A 727 Identity Crisis
Here's more on the "unsolved mysteries" aspects of the crash:

Questions Arise Over W. Africa Jet Crash


Published: January 2, 2004 [Filed at 9:22 p.m. ET]

DAKAR, Senegal (AP) -- American authorities are investigating whether a Boeing 727 shattered in a deadly Christmas Day crash off West Africa was the same jet that vanished in Angola last year, setting off a worldwide search, a U.S. State Department spokesman said Friday.

Also, a Canadian humanitarian-flight pilot told The Associated Press he saw a 727 with the missing Angola jet's tail number at Guinea's airport in June -- a month after the jet's disappearance.

The plane's old tail number was not fully covered, and the plane was reregistered in Guinea and flown by Lebanese-owned Union des Transports Africains, pilot Bob Strothers said.

The Missing 727

The Cotonou (Benin) Crash 727

``We saw it on the ramp,'' Strothers said by telephone from the Guinea capital, Conakry. ``A new registration had been painted on the aluminum part, and underneath ... you could see the old registration number, which matches the plane that went missing.''

The plane that crashed off Benin on Christmas Day, killing at least 130 of the 161 people aboard, was Guinean-registered and operated by Union des Transports Africains.

Strothers said he believed UTA had at least two Boeing 727s at the time of the crash, making it impossible for him to judge whether the vanished Angola plane and the crashed Benin jet were the same.

Strothers first disclosed his information before the Christmas Day crash, in which the plane, carrying mostly Lebanese, clipped a building at the end of the runway and plunged into the Atlantic Ocean.

The information heightened the mystery surrounding the missing jet, which took off from an airport in Luanda, Angola, on May 25 and disappeared.

The United States has led an international hunt for the Angola 727, using satellite surveillance to check airstrips around the world, fearing that terrorists might have taken the Angola plane for a Sept. 11-style attack.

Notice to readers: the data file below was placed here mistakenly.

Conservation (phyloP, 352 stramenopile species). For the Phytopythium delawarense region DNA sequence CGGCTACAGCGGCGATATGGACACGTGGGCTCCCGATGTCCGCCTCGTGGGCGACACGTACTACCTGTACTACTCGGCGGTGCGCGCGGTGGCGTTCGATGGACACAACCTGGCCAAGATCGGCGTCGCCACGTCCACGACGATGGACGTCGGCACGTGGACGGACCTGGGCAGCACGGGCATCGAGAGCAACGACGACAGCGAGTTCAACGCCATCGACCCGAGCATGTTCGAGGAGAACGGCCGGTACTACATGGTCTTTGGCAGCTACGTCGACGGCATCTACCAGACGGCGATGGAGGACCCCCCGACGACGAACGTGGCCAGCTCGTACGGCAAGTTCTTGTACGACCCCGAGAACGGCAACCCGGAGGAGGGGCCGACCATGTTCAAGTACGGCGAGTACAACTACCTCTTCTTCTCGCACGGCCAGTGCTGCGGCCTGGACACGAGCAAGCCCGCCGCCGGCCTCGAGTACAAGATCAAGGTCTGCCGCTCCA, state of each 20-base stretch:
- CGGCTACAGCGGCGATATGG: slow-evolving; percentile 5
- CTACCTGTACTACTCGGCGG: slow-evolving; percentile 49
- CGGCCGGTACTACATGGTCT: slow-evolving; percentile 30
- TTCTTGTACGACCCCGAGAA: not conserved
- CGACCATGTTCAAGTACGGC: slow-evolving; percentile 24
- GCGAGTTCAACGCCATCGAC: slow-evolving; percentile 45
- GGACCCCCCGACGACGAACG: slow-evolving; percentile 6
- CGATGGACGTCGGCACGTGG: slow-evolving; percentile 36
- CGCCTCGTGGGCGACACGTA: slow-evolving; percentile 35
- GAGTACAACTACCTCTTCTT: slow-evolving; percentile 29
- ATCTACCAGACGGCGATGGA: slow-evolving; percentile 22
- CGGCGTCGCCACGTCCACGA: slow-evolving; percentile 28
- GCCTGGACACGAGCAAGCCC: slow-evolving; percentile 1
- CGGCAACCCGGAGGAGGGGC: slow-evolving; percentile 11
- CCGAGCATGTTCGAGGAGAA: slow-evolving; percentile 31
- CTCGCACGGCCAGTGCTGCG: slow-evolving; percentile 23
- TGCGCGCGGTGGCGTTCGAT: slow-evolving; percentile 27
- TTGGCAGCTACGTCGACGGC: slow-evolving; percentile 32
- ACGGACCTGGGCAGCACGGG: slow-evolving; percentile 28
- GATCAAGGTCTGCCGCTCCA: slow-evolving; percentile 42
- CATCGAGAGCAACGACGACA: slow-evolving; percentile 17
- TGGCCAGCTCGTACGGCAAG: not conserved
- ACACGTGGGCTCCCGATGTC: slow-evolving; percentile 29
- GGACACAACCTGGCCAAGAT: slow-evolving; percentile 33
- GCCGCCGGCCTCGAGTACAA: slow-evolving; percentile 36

American officials also have cited a possible business dispute as a reason for the disappearance of the Angola jet.

Lebanese news media on Friday suggested the two planes were the same.

But aviation officials in Lebanon and others there who are knowledgeable about the country's aviation industry discounted the idea -- telling the AP that the plane that crashed off Benin appeared much older than the one that went missing from Angola.

In Washington, State Department spokesman Lou Fintor said, ``We're aware of the reports. We're checking into them.''

UTA offices in Guinea and in Lebanon have been deserted since the Christmas Day crash, with police surrounding the Guinea offices.

The airline's owner survived the Christmas Day crash, but he and the plane's Libyan pilot have not been seen publicly since leaving the hospital.

In Guinea, transport officials said they investigated Strothers' report that the planes were the same and found it to be false.

``He was mistaken,'' senior aviation deputy Dominique Mara said. ``This wasn't the plane from Luanda. The Transport Ministry has denied this claim.''

Also, the FBI has put out a worldwide alert for American Ben Charles Padilla, who allegedly was seen boarding the Angola jet with another man just before it disappeared.

According to Padilla's family in Florida, he was hired to repossess the jet after Air Angola failed to make lease payments.

His sister, Benita Padilla-Kirkland, told the South Florida Sun-Sentinel she feared the plane crashed or the 51-year-old Padilla was being held against his will.

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